Listen up, bosses! 

Turnover matters in workplaces—especially small businesses. A workplace is only going to be as productive as the people in it, so hiring (and keeping) talent is often a matter of survival for companies. Employees leave holes in their workplaces whenever they leave, and hiring a replacement doesn't guarantee that hole will be filled. To that end, we talked with experts about the factors that most drive employee turnover. 

Let's Get the Obvious Out the Way: Payroll

It shouldn't come as a surprise that once the paychecks stop at a company, the work stops almost immediately after. Frustrations with payroll are one of the strongest motivators for employees leaving jobs, even if they're otherwise happy with the work, culture, and benefits. These aren't just limited to missing paychecks, even brief delays in pay can translate to headaches over bills and rent.

Having good payroll services goes beyond making sure that checks are on everyone's desks, however. While some employers are quick to define nickel-and-dime-ing their employees as being good "for the bottom line," any employee who feels their managers are looking for a reason to not pay them will likely look for a reason not to work. Situations like this can quickly translate to turnover as employees leave for jobs that will better value them. 

As With Any Relationship, Communication Is Key

Employees aren't just trading in time when they show up for work. They're bringing focus, energy, and expertise that could be refocused towards countless other things, and it's important to respect that by being communicative. Managers who communicate openly with their employees about the expectations of their job and the nuances of their workplace see much better employee retention—and satisfaction, too! Remember that terms like "employee satisfaction" aren't abstract statistical concepts, they're a measure of how much real people actually enjoy the place where they spend their time. 

Additionally, poor communication in workplaces can be problematic in ways that extend far beyond turnover. Inaccessible managers or overly bureaucratic departments can translate to unaddressed problems and missed opportunities. After all, employees aren't going to report problems if they feel like nobody's listening, and they aren't going to contribute ideas if they feel that they won't be valued.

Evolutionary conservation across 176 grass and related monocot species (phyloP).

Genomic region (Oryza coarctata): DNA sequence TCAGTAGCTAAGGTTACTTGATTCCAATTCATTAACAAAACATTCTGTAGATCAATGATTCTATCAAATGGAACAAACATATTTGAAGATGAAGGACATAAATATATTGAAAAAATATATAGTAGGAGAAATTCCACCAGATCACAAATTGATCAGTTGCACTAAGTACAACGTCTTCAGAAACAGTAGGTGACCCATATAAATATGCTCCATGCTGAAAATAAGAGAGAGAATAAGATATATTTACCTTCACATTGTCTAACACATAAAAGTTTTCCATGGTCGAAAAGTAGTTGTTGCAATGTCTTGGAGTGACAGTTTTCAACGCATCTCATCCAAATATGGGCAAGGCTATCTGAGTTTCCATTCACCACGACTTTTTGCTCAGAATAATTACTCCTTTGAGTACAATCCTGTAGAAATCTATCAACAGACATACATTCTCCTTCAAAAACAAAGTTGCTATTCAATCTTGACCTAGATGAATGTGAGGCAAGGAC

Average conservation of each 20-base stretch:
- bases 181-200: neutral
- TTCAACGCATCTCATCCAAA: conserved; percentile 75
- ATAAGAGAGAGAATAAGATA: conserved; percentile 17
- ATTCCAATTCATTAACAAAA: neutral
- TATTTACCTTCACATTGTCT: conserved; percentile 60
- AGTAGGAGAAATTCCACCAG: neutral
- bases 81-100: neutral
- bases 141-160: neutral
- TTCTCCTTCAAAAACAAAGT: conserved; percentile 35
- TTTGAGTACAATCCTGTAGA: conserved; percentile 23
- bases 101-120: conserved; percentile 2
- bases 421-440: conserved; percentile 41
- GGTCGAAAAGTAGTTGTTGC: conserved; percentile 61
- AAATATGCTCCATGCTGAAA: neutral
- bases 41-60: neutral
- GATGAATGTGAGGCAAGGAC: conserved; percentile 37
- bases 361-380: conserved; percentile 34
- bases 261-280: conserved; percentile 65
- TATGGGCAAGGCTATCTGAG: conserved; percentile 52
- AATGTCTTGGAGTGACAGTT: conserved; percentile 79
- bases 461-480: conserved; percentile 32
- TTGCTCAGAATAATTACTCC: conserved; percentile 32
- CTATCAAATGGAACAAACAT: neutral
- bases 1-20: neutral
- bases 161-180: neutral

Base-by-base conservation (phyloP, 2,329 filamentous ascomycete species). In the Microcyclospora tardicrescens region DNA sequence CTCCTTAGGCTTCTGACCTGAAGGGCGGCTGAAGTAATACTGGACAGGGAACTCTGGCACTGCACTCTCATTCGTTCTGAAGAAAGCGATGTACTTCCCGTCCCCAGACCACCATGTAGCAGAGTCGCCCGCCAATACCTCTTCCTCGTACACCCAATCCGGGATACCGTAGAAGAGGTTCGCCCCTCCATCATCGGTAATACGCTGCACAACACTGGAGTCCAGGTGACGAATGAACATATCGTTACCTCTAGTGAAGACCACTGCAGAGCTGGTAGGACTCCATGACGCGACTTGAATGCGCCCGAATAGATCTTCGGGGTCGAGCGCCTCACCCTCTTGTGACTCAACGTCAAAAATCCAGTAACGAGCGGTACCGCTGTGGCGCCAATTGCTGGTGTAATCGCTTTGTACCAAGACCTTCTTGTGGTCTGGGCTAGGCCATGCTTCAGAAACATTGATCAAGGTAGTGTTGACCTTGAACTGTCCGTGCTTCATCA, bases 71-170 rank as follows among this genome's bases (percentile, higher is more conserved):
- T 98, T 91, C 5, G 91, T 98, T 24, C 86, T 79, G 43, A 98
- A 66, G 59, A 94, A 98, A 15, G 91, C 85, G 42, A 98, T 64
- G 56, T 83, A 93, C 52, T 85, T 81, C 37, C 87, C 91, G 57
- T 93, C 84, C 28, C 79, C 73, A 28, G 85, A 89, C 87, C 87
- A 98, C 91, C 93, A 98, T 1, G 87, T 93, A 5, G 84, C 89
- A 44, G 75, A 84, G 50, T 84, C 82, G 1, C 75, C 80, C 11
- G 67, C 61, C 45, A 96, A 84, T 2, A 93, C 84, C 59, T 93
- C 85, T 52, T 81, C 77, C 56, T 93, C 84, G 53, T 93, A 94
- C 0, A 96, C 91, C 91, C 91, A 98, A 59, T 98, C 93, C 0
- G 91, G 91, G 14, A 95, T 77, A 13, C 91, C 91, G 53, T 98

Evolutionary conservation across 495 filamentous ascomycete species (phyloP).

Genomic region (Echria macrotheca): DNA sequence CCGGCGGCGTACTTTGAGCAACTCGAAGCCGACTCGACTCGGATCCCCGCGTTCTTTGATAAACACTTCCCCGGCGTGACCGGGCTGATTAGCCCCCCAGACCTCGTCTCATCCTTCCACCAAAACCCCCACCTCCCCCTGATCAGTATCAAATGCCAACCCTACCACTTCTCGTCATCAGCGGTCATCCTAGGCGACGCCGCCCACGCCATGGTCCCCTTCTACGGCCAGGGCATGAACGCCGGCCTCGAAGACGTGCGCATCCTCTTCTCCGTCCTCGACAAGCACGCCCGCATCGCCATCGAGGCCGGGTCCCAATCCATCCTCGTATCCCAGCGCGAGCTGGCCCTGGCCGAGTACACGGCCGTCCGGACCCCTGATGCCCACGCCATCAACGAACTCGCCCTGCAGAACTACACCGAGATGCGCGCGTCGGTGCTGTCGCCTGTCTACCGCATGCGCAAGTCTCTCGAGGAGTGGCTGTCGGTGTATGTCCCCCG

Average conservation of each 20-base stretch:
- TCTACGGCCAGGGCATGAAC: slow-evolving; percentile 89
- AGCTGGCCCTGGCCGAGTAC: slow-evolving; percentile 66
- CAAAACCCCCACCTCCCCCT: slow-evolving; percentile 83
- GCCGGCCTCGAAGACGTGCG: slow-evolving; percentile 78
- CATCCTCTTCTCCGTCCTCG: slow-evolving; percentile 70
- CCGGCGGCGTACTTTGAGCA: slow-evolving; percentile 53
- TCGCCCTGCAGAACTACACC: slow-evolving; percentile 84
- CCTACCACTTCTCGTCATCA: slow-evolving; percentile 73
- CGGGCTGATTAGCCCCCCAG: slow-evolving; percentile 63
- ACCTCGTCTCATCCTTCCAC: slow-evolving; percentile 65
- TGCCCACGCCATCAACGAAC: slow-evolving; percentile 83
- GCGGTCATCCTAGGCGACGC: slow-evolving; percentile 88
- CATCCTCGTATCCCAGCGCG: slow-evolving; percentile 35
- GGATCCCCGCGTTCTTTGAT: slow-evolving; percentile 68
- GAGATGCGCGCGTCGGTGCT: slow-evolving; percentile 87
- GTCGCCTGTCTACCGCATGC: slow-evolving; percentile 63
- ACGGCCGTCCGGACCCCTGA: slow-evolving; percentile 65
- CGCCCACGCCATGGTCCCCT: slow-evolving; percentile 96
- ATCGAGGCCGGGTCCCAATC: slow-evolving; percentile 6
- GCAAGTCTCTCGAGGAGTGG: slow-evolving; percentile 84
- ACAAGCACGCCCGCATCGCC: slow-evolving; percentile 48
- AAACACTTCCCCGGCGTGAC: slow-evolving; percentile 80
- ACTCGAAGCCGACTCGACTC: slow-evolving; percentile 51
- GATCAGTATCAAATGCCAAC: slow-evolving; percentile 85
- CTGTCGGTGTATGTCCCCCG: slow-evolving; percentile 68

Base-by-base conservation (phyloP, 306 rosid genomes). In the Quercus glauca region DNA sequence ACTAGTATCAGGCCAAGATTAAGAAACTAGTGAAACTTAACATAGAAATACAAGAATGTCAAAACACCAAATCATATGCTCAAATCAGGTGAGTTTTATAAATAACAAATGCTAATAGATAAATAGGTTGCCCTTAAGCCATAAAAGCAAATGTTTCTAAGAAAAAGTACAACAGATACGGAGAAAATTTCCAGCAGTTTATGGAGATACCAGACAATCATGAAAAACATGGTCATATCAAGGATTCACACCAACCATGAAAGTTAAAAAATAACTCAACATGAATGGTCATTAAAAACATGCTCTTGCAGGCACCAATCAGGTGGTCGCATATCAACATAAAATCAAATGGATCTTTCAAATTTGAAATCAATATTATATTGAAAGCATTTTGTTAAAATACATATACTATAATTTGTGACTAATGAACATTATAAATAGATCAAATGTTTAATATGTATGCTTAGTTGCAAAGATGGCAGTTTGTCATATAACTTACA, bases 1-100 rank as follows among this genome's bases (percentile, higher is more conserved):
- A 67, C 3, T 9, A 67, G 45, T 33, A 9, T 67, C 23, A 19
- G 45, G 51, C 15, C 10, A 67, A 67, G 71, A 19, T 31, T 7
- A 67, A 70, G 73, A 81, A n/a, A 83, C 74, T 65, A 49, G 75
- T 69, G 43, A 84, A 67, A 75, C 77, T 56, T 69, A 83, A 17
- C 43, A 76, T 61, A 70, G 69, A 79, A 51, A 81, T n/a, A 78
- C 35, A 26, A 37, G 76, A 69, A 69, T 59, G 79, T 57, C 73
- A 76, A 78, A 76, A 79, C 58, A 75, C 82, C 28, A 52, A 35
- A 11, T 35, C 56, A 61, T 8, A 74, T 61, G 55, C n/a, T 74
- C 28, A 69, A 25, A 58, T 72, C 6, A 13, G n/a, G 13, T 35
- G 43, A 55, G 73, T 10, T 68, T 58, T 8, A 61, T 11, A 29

If your employees can't get ahold of you, expect them to start communicating via a resignation letter

Consistency Helps; As Does Having a Game Plan When It’s Impossible

Consistency means vastly different things for different industries. In the restaurant industry, it might translate to having enough inventory to keep the menu running and a consistent schedule for waitstaff. Meanwhile, a sales department might view consistency as equitable access to leads. Regardless of how consistency manifests in any given work environment, its core principle is the same: the idea that a workplace respects its employees enough to actually let them do their jobs. If an employee feels like they can't do their job because their employer isn't ordering supplies or scheduling shifts, then they're rapidly going to lose any motivation to show up.

Granted, consistency can be difficult to guarantee. This last year especially has disrupted virtually every industry, forcing countless companies to rethink their operations and workplaces on the fly. While not every workplace can guarantee consistency, they can certainly look for opportunities to create it. Having a game plan is vital when things get turbulent, as is sharing it with employees. Knowing what schedules to adjust and what departments to redirect can be a saving grace for companies that are vulnerable to COVID-19 disruptions or chaotic markets. Employees aren't likely to be happy if you have to start cutting shifts, but they're more likely to understand (and stay!) if you communicate why with them—instead of quietly slashing their hours. 

It's worth noting that high turnover rates aren't something that happens randomly. Rather, they're a symptom of larger issues in the workplace which can stem from a variety of different sources. By being mindful of these drivers for turnover, workplaces can be more accountable to their employees–and better off for it! 

Did we miss another reason for leaving your current job? Share in the comments.